In a previous blog post, we explored how blockchain, a distributed ledger technology, is revolutionizing our lives. Just as the internet was a game-changer 50 years ago, blockchain is up-ending the way we do business, and not just as the underpinnings for cryptocurrencies in the financial industry. We’ve seen innovative uses for blockchain in healthcare, agriculture, shipping – and now gaming.
The global market for online gaming is huge (analysts at Newzoo estimated it at $108.9 billion last year), so it’s probably not a surprise to learn that blockchain technology is now playing a significant role in its growth. From creating a secure ecosystem for online betting to the invention of new virtual reality sites such as Decentraland, blockchain is the wizard operating behind the curtain. Blockchain offers a way to privatize records (even to keep records anonymous) and to facilitate payments, two key elements for successful online gaming.
Perhaps more importantly, blockchain is offering game developers a new entry to market through distribution directly to consumers, bypassing companies such as Apple. Why is this important? It can save developers a lot of money in sales fees, freeing up cash for the Next Big Game. Since many game companies are a single product shop due to cash flow, this might enable entrepreneurs to create more than one game at a time…good news for an industry that thrives on change.
It’s just a short hop from the world of gaming to the enterprise. A few years back, enterprises started using gaming design principles to make its training, employee retention, customer loyalty programs and other activities more appealing to audiences and to minimize churn. Now, we’re beginning to see elements of blockchain technology complement enterprise gamification initiatives.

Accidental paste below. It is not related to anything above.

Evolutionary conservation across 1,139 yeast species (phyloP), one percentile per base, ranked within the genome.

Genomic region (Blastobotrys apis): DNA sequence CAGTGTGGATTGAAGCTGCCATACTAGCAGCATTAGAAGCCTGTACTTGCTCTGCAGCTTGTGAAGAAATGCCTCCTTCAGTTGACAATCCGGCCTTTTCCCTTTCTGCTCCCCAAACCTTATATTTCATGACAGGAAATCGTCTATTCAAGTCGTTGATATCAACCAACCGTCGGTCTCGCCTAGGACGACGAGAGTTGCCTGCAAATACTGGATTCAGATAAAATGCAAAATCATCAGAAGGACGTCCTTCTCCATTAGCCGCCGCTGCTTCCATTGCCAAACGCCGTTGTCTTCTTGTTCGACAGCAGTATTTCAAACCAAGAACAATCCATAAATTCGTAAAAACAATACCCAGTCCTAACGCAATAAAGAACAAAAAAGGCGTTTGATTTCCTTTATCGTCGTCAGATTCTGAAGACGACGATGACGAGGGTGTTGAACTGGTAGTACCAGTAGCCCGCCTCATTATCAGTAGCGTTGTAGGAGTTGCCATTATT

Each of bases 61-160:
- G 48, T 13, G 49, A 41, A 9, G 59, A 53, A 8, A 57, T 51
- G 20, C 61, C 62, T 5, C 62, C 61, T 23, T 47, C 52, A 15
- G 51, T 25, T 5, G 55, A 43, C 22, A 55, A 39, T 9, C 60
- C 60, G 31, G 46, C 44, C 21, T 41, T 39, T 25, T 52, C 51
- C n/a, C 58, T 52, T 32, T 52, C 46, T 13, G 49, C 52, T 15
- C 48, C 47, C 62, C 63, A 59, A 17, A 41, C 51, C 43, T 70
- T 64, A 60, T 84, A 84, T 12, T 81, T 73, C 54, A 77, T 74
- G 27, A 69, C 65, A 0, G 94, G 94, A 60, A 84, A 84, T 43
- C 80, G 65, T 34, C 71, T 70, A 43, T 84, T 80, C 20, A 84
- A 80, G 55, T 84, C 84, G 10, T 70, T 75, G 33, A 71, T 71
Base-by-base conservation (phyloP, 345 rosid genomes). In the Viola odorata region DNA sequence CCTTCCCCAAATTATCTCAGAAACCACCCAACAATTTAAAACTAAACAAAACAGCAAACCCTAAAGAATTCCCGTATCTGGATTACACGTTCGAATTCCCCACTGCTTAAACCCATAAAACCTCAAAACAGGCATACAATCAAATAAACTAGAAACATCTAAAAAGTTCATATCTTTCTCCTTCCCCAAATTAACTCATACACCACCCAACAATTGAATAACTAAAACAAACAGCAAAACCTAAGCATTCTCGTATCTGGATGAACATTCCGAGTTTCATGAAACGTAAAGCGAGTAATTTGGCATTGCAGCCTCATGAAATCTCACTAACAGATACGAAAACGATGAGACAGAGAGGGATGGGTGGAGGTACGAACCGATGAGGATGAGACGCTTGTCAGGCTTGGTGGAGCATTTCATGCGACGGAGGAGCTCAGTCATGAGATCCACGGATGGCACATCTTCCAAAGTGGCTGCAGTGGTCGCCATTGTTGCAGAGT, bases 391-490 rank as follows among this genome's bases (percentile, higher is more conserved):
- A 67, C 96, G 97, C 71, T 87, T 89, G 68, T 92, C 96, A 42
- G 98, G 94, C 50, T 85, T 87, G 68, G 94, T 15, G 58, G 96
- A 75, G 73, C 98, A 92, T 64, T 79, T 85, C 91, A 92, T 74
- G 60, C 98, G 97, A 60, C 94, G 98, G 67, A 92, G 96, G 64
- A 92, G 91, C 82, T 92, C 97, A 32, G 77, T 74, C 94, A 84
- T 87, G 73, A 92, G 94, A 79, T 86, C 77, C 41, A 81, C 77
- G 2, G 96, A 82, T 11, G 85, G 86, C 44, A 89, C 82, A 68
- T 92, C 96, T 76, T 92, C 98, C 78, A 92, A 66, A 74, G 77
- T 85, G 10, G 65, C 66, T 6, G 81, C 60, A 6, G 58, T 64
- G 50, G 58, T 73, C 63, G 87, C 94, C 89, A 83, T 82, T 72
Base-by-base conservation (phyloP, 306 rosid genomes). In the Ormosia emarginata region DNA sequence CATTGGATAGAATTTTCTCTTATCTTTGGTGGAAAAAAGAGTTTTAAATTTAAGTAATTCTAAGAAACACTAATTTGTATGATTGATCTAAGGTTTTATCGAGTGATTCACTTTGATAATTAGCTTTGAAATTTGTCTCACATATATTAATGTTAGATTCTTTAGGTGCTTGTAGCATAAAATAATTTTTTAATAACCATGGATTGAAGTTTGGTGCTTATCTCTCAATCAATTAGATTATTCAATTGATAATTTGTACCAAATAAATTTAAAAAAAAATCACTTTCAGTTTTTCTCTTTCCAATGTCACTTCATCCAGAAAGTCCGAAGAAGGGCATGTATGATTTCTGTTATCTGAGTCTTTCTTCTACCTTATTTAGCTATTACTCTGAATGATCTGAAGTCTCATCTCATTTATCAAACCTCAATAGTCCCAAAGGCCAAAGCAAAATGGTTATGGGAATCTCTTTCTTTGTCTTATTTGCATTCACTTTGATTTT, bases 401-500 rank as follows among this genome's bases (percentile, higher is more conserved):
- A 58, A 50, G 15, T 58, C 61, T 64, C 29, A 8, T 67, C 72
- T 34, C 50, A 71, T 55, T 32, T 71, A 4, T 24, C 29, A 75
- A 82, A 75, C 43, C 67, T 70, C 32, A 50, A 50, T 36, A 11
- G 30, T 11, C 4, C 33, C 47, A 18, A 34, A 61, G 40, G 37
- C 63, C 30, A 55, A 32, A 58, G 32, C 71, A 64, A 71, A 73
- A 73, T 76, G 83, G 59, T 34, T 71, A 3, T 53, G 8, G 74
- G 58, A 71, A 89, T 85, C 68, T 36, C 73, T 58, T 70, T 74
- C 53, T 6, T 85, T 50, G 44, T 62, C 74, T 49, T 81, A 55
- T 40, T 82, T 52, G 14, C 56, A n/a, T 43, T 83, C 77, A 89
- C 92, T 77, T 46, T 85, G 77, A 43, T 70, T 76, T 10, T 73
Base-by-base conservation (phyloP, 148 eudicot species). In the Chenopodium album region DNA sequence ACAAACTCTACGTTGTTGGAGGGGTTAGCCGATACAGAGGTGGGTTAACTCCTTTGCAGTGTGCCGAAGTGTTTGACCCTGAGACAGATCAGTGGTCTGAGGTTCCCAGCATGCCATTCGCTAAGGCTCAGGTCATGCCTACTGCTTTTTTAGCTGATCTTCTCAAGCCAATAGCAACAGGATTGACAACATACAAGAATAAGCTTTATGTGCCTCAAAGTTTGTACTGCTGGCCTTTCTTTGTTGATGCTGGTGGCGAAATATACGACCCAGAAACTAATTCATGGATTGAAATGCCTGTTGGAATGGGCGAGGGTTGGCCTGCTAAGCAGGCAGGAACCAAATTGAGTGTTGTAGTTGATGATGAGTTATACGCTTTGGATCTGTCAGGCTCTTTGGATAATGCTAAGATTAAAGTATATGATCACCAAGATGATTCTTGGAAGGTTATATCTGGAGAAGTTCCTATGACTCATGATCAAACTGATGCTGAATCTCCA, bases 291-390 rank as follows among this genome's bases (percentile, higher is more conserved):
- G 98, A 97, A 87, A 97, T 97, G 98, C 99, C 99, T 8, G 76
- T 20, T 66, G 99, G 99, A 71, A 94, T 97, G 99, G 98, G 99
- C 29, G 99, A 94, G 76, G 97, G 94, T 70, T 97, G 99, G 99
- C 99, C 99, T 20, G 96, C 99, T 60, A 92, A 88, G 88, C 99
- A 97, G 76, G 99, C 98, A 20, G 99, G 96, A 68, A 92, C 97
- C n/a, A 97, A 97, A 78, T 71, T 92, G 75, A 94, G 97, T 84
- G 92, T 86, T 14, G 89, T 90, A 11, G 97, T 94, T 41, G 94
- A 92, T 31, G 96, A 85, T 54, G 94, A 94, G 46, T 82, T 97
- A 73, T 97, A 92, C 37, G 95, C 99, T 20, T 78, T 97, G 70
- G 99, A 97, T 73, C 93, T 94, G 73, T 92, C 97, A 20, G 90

Let’s take a look at loyalty programs. Most large consumer-oriented companies spend a lot of effort to engender repeat business from customers, primarily to maximize company profits. Blockchain can be used to create loyalty and referral platforms based on unbiased protocols that eliminate unscrupulous participants, including merchants. The platform could even enable a company to create its own token or cryptocurrency reward and exchange, something Disney pioneered right here in Seattle with Dragonchain.
In human resources, blockchain and the application of gaming elements are poised to completely change the way the enterprise handles activities such as training and performance management. For example, games can help verify skills and certifications, while blockchain can be used to keep that data secure and owned by the employees, not by a third party. This type of platform bolsters trust between employees and management. Games can also help keep employees engaged in critical enterprise processes, such as renewing professional accreditations, and reward them with tokens via a blockchain ledger when they meet company goals.
These are just a few ways that blockchain is supercharging the game industry and gamification in the enterprise. Ready to look at how it might work within your organization? If jumping on the blockchain train is a daunting task, either because it’s not completely understood or because you can’t find (or afford to hire) a blockchain developer, we can help. Give us a call.